January 16, 2012 1:04 am

Pat on back from Merkel is not enough

From Mr Guy Verhofstadt.

Sir, Quentin Peel reports on Angela Merkel’s praise for the tough reform measures being taken now by the government of Mario Monti in Italy to restore confidence in the markets and lay a more solid basis for sound public finances after the reckless Berlusconi years (“Italy’s economic reforms win glowing approval from Merkel”, January 12).

The Monti measures are already having a positive effect on markets and have succeeded in keeping the rating agencies from the door. But Italy is not out of the woods yet and Mr Monti still faces a number of fierce domestic battles, not least with public sector unions and hitherto protected professions. He needs all the help he can get, not just a pat on the back from the German chancellor, comforting as that may be.

In particular, Mr Monti himself has called for a reduction in the high interest rates demanded by investors on Italian government bonds, which are crippling prospects for economic growth. Italy is still currently paying more than treble the rate of Germany in interest payments on its 10-year bonds. With lower interest rates, billions would be saved and this money could more usefully be spent on stimulating growth and jobs in the economy, which in turn would benefit German exports. If Ms Merkel would only heed the recommendations of her own economic advisers and accept a form of debt redemption fund to bring down excessive debts in the eurozone (above 60 per cent of gross domestic product), it would not only go a long way to ending the current sovereign debt crisis (without creating the moral hazard she so fears) but stimulate the growth and investment on which the German economy also thrives.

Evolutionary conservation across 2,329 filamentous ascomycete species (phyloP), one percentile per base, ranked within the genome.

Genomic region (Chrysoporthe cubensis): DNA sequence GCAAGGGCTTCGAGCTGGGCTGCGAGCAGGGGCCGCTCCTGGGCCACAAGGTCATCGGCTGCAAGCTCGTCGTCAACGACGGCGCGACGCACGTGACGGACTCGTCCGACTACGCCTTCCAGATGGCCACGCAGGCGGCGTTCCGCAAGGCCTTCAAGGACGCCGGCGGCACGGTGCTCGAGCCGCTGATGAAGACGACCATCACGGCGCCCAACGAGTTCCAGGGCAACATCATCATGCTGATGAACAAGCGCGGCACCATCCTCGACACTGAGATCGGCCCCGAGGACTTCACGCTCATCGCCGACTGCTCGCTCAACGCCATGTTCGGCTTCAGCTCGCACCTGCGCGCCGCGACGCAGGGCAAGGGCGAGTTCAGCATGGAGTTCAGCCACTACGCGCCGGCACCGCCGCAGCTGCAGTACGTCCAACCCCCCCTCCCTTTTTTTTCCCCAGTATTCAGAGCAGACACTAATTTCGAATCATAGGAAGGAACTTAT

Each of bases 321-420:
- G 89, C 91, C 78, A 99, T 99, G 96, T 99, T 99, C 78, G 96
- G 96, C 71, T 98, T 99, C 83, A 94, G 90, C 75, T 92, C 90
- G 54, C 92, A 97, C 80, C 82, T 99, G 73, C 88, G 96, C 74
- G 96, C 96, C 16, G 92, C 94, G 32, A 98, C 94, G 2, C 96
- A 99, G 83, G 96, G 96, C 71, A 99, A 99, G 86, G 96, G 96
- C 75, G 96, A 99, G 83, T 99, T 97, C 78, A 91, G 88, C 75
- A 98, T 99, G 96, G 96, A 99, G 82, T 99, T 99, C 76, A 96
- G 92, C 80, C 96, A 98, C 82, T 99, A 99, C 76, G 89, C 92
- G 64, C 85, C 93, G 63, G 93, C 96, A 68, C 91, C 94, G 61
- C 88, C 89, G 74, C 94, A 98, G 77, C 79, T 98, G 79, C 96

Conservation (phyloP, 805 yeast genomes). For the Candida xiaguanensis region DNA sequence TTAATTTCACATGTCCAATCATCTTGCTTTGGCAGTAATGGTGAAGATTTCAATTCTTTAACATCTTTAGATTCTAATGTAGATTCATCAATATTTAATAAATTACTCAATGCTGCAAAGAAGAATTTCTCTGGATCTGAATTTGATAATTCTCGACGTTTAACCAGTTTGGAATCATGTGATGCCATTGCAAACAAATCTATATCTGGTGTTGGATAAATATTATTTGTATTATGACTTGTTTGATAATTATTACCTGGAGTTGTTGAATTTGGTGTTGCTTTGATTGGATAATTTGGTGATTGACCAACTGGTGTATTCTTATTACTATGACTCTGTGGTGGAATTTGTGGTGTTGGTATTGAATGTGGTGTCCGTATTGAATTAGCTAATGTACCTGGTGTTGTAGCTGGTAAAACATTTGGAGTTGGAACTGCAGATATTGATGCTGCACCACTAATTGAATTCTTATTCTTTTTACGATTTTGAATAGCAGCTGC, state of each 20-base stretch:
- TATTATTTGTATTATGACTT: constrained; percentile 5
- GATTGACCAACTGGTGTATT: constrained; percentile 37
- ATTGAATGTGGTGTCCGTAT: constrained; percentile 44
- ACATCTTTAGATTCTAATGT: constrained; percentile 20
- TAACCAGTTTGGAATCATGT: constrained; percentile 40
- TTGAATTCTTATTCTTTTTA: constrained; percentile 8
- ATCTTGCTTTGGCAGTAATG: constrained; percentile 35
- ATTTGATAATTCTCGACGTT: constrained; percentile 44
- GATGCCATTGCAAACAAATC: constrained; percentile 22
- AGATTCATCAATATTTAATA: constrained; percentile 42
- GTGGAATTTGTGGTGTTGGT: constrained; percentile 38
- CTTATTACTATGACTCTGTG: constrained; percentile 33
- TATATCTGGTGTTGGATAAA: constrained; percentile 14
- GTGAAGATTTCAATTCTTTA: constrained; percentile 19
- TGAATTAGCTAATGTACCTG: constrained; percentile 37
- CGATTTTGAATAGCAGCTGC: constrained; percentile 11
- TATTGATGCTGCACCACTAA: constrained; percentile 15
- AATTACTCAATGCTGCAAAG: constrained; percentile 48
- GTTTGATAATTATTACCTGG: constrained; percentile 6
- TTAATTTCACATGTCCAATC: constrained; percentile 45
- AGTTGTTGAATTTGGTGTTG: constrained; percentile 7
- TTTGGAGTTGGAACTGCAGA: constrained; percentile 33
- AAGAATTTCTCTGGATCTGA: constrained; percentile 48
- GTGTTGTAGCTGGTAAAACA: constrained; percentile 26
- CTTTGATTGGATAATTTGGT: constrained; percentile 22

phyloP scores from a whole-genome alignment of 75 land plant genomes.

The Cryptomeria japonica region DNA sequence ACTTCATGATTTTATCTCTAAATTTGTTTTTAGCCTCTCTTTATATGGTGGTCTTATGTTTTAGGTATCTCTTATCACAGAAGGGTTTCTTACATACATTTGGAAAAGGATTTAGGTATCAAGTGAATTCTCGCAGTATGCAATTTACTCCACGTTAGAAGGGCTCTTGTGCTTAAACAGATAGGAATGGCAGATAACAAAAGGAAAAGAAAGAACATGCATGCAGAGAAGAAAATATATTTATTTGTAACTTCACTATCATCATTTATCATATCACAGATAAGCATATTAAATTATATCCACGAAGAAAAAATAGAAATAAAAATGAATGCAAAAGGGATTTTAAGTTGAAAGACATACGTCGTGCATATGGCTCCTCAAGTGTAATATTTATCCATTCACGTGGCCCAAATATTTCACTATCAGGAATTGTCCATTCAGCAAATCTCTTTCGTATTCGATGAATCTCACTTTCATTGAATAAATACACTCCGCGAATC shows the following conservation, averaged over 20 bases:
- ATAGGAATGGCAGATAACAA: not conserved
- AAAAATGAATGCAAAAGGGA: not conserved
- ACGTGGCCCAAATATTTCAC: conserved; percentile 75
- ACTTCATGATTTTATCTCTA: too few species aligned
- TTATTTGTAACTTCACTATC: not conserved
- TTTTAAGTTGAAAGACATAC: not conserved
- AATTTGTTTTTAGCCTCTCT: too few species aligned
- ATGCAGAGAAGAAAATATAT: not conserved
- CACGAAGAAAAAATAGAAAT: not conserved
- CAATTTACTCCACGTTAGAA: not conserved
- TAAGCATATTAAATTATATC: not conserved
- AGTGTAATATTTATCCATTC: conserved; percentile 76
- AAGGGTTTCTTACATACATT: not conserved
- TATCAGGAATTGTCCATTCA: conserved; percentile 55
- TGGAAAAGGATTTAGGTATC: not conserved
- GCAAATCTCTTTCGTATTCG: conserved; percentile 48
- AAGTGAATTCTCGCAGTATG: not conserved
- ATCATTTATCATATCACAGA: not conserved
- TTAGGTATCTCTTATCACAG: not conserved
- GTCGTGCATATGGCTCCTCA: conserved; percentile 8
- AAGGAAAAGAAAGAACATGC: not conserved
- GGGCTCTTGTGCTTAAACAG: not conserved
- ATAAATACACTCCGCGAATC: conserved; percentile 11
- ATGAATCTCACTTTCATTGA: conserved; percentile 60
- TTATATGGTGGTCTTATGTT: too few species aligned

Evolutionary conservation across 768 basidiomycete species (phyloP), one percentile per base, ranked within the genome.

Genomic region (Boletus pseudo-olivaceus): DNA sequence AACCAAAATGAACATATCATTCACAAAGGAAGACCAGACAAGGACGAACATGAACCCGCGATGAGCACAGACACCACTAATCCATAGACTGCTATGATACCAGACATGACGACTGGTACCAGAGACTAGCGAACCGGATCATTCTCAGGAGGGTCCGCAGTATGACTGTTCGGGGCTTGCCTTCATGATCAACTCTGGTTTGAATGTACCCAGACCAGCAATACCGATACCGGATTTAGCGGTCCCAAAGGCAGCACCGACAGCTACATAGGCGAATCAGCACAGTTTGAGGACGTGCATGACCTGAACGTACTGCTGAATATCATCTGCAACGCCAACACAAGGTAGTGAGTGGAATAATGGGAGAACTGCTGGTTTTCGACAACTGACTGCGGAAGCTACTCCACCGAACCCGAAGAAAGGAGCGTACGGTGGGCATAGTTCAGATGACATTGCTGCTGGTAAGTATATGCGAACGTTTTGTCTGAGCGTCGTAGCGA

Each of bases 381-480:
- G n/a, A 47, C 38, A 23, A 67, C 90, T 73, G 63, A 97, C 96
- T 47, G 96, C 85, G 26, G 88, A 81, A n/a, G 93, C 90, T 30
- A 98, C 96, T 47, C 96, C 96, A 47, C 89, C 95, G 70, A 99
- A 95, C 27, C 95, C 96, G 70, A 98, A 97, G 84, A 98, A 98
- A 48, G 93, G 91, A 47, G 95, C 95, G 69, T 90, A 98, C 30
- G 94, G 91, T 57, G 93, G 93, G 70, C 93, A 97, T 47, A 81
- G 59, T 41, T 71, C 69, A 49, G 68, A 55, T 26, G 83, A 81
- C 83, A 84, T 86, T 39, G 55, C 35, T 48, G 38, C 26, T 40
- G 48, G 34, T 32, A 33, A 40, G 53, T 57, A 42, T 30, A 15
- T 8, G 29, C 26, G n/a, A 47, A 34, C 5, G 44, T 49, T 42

Rather than just applauding Mr Monti and offering more cash for the European Stability Mechanism, the German chancellor should rather agree to the establishment of a redemption fund as soon as possible. This is the only way to ensure that all the efforts undertaken by the Italian government will not be eaten up by high interest payments.

Guy Verhofstadt, Leader of the Alliance of Liberals and Democrats for Europe, European Parliament, Former Prime Minister of Belgium

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